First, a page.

With a great deal of divisive discussion in our country, state and community, I believe it’s important for us to pause and reflect on why we should reinforce and embrace inclusiveness as a part of our core values. While we have made much progress in this regard, we still have much to do individually and collectively.
The city of Rock Hill and its citizens have stepped forward in admitting some of the mistakes of the past in order to set the tone for a more hopeful and promising future for our citizens, young and old. Continuing to ask the No.1 question – “Is It Good for the Children?” – is a part of that ongoing process for all ages.
Each January our community comes together to celebrate the life of Dr. Martin Luther King. A life built on justice for all people regardless of color. This is not a holiday solely for African Americans but an American holiday for all. One that is set aside for all people to honor justice and human rights. It also provides an opportunity to reaffirm Rock Hill and our community slogan as a place where there is “No Room for Racism.”
In 2008 we were fortunate to have civil rights leader Congressman John Lewis at the MLK Breakfast, and we were given a chance to apologize to him for being beaten in a Rock Hill bus station as a Freedom Rider in 1961. To have this opportunity was a great moment for our city.
This led to a Rock Hill citizen, the late Elwin Wilson, asking for forgiveness on national television for having been the one who delivered the blows to Lewis. This was a wonderful and permanent example of acceptance, forgiveness, understanding and reconciliation.
In January 2015 our community again righted a wrong when the convictions of the Friendship Nine were legally vacated. Most recently the Freedom Walkway opened along Main Street and declares the message, “liberty and justice for all.”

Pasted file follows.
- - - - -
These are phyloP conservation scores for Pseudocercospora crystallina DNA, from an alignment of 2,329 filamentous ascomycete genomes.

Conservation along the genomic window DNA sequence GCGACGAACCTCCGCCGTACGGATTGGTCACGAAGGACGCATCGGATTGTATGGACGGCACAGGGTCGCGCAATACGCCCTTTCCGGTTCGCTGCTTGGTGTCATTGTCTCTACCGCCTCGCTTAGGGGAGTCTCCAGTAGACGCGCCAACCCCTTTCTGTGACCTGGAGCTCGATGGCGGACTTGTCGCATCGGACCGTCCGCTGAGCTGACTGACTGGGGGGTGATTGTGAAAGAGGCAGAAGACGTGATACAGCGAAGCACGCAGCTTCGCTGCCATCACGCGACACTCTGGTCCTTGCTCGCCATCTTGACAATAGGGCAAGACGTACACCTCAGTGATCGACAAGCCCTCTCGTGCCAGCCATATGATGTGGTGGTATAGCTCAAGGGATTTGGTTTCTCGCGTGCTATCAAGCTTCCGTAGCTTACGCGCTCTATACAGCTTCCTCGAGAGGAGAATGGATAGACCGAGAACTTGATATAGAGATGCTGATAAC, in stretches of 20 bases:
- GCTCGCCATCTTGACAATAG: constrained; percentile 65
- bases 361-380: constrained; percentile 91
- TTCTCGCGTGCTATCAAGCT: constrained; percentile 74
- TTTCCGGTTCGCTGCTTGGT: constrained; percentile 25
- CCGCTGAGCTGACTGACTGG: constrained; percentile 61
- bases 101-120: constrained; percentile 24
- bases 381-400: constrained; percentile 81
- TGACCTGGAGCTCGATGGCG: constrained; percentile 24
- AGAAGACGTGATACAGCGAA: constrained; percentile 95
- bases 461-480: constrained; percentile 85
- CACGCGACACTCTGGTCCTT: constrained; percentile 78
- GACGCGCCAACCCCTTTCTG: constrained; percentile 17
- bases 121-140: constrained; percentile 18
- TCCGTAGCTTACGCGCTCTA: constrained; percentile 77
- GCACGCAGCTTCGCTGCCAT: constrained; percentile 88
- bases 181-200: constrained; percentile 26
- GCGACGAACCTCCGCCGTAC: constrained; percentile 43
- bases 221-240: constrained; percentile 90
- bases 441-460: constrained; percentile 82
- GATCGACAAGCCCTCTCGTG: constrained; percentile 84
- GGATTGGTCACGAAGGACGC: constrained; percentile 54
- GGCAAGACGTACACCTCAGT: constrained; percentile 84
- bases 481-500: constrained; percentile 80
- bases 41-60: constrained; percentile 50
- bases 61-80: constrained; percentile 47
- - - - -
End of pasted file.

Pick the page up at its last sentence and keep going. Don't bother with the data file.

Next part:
These actions help to speak to who we are as a community and acknowledges our core values of inclusiveness and justice. Another example was when our state said enough is enough in regard to the display of the Confederate flag on public grounds and spaces after the killings at Mother Emanuel Church in Charleston, where the flag was once again vividly used as a symbol of hate. This dictated a bold move by our governor and legislators to move the flag from our statehouse grounds.
I believe this demonstrated the heart and soul of the vast majority of South Carolinians. Citizens may continue to choose to do as they please on private property; however, public property is a different matter.
Recently the newly renovated York County Courthouse has attracted attention because of the removal of the Confederate flag from the courtroom. The courtroom is a sacred place where justice for all is demonstrated and must prevail on a daily basis. Yet we still have those who overlook the divisiveness of this negative symbol and that part of history, reflected by the flag, of a time that represented exclusion, separation and unacceptable treatment of a part of humanity. Hardly a statement for inclusion, acceptance, reconciliation and justice.
With the upcoming South Carolina Sons of Confederate Veterans convention at York Technical College, I believe it is once again time for our community to speak out for what is right. While I understand the legal position of York Tech once space has been leased, I am personally supportive of the position of those who protest this event being held on state property.
It is unfortunate that the Sons of Confederate Veterans choose to hold their convention here in our city on public property and force the issue of this divisive symbol once again into our lives. These events we now consider are not issues of race. This particular symbol is unique in that it reflects back to a very dark time in our history, and as Americans it is time we must continue toward a better day.
This matter does not represent the best of who we are as a city, and I stand alongside persons of any color or ethnicity from any region who cherish the words “One nation under God, indivisible, with liberty and justice for all.”